None of the claimed long term objectives for the war in Afghanistan, either from the Bush or Obama administrations, have been achieved.
Retaliation after the killing of more than 130 children in Peshawar targeted the Khyber tribal region along the border with Afghanistan. The Army claims at least 77 Pakistani Taliban were killed.
Tuesday's attack on a military-run school in Peshawar is Pakistan's bloodiest terror incident in several years. Last week saw a similar attack on a much smaller scale in Kabul.
Most of the dead are young students. Pakistani militants say they targeted the military-run institution in Peshawar in retaliation for military offensives in northwestern tribal areas.
President Obama's dismissal of Defense Secretary Chuck Hagel today is the latest sign of the president's growing hawkishness in the face of unresolved conflicts in the Middle East.
Opium output in Afghanistan, the world's largest producer, is forecast this year to be 17 percent higher than in 2013, possibly because security personnel were pulled off opium crop eradication duty.
The Taliban attacked two Afghan Army buses in the capital today, killing at least seven. On Tuesday, the US and Afghan President Ashraf Ghani agreed to allow US and NATO forces to remain in the country beyond 2014.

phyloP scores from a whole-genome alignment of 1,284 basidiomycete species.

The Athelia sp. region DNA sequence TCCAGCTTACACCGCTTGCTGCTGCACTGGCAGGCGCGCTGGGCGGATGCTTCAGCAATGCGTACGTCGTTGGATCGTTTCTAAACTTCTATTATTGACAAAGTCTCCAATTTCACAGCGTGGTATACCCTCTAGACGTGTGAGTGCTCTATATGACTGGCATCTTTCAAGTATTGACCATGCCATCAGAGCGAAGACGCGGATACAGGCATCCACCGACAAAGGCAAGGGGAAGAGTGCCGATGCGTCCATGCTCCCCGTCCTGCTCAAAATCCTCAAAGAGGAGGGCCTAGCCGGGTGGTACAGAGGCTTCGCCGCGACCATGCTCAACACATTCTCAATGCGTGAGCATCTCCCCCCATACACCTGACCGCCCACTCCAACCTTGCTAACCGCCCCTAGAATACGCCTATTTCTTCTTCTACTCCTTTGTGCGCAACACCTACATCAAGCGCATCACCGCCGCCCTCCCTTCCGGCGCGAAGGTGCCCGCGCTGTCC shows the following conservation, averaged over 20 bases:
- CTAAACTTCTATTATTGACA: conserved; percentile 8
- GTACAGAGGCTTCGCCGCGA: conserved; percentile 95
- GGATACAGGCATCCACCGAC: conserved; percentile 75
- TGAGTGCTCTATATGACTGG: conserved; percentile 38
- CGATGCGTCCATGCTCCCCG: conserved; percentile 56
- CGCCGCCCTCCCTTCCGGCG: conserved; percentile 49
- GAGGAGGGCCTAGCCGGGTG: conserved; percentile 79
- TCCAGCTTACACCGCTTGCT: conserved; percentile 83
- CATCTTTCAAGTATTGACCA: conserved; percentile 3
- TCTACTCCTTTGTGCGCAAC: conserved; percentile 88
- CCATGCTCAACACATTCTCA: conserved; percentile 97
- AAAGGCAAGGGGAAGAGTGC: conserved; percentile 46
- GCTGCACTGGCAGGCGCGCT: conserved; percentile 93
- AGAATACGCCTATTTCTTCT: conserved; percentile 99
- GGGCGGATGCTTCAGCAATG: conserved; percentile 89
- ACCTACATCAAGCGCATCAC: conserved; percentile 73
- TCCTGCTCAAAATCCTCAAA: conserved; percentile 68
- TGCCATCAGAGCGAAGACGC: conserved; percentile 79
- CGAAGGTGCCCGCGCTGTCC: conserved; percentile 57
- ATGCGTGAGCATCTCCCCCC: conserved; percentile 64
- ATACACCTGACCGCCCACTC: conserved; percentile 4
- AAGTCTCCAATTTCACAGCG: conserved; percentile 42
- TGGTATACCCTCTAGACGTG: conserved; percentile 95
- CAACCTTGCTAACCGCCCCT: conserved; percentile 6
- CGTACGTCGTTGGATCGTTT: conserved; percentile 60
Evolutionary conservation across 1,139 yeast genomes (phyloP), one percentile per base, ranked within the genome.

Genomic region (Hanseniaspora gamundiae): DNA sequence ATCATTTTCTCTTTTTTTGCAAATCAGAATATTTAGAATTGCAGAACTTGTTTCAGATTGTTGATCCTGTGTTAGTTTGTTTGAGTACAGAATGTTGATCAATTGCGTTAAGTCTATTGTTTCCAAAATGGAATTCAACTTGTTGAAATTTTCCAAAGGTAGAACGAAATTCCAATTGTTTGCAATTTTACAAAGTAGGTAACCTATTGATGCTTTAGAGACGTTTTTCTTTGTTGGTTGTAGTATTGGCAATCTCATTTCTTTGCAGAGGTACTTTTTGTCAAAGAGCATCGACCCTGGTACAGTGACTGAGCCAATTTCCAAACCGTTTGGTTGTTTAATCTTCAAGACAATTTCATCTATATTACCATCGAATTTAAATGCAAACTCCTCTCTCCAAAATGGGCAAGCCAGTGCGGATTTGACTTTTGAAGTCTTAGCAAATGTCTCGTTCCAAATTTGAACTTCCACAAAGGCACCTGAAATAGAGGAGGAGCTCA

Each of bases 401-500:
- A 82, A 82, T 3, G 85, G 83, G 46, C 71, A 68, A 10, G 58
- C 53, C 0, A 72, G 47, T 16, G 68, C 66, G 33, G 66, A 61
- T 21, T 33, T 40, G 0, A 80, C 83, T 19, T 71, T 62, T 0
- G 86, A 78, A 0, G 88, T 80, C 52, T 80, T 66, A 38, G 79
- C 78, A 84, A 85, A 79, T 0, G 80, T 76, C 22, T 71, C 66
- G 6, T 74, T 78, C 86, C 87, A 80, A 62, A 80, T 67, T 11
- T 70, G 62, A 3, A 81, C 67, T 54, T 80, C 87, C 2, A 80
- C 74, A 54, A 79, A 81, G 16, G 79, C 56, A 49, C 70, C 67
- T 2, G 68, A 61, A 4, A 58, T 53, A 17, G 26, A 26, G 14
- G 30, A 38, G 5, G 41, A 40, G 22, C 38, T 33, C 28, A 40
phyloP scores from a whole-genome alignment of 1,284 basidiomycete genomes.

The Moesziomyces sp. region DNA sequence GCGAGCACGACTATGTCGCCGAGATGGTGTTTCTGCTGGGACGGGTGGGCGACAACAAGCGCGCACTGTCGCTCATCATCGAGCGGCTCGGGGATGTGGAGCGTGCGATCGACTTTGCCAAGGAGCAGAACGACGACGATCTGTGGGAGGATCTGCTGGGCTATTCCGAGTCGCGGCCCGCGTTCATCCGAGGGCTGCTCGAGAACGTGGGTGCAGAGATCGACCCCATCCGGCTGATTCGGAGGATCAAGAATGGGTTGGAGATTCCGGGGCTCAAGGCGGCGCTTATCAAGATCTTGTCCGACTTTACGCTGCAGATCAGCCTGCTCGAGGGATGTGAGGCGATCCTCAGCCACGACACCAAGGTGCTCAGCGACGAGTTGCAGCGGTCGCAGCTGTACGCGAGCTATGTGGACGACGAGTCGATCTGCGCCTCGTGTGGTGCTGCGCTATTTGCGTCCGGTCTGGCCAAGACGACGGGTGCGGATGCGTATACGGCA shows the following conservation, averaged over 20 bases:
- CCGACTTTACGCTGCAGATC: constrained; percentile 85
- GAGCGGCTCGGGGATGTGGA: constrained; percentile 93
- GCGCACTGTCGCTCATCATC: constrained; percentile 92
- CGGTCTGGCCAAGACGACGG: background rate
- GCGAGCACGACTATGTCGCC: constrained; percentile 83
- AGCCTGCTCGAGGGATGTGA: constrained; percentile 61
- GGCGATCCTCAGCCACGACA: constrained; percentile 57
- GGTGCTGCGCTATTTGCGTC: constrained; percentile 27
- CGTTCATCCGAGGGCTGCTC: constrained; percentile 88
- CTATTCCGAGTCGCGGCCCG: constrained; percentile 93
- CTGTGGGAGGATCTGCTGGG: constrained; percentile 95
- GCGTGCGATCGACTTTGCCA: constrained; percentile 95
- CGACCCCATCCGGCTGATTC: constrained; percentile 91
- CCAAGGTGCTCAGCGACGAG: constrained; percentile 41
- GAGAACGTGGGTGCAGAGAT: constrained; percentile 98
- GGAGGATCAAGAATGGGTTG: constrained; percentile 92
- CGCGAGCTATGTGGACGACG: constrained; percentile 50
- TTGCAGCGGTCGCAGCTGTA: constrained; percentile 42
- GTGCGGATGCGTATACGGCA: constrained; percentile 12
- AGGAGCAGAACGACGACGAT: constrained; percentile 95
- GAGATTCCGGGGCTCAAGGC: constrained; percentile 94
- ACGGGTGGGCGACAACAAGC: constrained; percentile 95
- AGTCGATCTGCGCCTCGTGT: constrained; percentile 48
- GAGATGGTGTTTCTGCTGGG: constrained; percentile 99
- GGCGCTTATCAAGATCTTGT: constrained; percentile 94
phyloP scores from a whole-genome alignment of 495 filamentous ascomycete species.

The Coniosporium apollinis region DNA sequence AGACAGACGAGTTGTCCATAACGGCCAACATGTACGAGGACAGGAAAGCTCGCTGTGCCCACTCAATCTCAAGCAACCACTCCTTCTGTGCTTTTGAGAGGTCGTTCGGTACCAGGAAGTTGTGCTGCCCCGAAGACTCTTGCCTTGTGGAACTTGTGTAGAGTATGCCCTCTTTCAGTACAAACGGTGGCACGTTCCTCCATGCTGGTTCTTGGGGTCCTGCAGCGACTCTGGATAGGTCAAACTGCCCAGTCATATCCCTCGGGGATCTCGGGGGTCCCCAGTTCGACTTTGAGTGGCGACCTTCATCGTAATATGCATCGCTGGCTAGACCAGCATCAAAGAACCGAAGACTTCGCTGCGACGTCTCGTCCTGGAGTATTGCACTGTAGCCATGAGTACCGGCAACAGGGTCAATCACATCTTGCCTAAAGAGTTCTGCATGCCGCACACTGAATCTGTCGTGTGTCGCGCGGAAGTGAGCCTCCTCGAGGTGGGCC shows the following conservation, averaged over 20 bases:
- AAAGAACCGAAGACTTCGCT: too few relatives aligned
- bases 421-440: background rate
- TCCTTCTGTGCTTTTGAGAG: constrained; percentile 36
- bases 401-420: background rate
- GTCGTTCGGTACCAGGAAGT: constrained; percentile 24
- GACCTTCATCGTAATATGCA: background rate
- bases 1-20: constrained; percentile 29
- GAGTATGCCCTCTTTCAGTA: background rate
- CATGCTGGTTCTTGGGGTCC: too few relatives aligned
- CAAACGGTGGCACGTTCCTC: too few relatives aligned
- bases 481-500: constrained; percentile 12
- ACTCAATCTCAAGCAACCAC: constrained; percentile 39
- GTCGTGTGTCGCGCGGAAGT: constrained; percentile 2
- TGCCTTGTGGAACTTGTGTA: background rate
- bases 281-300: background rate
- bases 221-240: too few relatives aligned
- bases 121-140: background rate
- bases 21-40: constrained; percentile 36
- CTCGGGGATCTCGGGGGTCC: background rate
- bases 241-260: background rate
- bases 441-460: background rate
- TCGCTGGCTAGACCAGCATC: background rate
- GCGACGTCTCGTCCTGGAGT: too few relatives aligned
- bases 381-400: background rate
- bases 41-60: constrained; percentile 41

The pact, along with a similar deal between NATO and Afghanistan, will allow Western troops to stay in Afghanistan past the end of this year. It also means that foreign aid can resume flowing into Afghanistan – a critical need for the country.
A powersharing deal inked by rival candidates paves the way for former finance minister Ashraf Ghani to succeed President Hamid Karzai. The runner-up in the disputed election will remain a powerful player.
Pakistani officials repelled a bloody assault on Karachi's international airport that left at least 28 dead. The Taliban have claimed responsibility and said it was revenge for a US drone strike.
The Taliban released a propaganda clip of the handover of Sgt. Bowe Bergdahl. Some hope the exchange can create an opening for peace.
As foreign troops draw down and a new president takes office, the sort of dealmaking among Afghans that could promote stability might actually grow easier. A triumphant Taliban march on Kabul – or even their old stronghold of Kandahar – is unlikely.